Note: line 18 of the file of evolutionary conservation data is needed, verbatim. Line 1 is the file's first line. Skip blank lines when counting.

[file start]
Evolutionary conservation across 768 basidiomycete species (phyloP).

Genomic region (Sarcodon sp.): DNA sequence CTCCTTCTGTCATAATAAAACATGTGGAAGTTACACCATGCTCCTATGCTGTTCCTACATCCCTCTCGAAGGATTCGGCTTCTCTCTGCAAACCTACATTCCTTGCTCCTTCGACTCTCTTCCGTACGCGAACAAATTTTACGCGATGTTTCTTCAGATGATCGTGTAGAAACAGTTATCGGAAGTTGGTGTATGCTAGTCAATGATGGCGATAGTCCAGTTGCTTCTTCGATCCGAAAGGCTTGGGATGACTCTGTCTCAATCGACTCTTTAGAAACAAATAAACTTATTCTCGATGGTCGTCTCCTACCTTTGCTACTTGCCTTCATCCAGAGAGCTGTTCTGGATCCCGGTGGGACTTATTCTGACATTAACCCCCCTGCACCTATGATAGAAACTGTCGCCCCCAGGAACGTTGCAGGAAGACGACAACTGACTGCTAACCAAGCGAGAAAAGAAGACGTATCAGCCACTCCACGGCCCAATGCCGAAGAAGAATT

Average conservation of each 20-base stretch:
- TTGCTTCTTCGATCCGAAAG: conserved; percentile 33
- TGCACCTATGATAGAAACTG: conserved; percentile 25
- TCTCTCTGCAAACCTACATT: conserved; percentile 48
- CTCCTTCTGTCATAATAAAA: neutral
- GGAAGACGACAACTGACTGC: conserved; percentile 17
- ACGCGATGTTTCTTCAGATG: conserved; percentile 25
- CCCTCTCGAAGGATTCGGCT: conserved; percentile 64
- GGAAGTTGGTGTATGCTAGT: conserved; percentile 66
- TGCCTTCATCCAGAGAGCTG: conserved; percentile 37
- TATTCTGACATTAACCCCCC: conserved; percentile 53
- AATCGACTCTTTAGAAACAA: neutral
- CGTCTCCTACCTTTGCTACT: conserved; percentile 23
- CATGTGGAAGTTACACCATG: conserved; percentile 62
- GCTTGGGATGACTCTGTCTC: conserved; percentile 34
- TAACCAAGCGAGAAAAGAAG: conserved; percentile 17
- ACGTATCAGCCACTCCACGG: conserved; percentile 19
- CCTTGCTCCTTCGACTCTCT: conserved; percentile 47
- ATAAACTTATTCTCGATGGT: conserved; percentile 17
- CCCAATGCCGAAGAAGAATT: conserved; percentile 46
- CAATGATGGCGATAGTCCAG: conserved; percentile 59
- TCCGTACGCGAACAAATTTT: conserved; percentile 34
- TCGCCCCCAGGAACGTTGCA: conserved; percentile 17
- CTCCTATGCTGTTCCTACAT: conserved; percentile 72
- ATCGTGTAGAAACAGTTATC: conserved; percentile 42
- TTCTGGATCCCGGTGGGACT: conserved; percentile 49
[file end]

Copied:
- TAACCAAGCGAGAAAAGAAG: conserved; percentile 17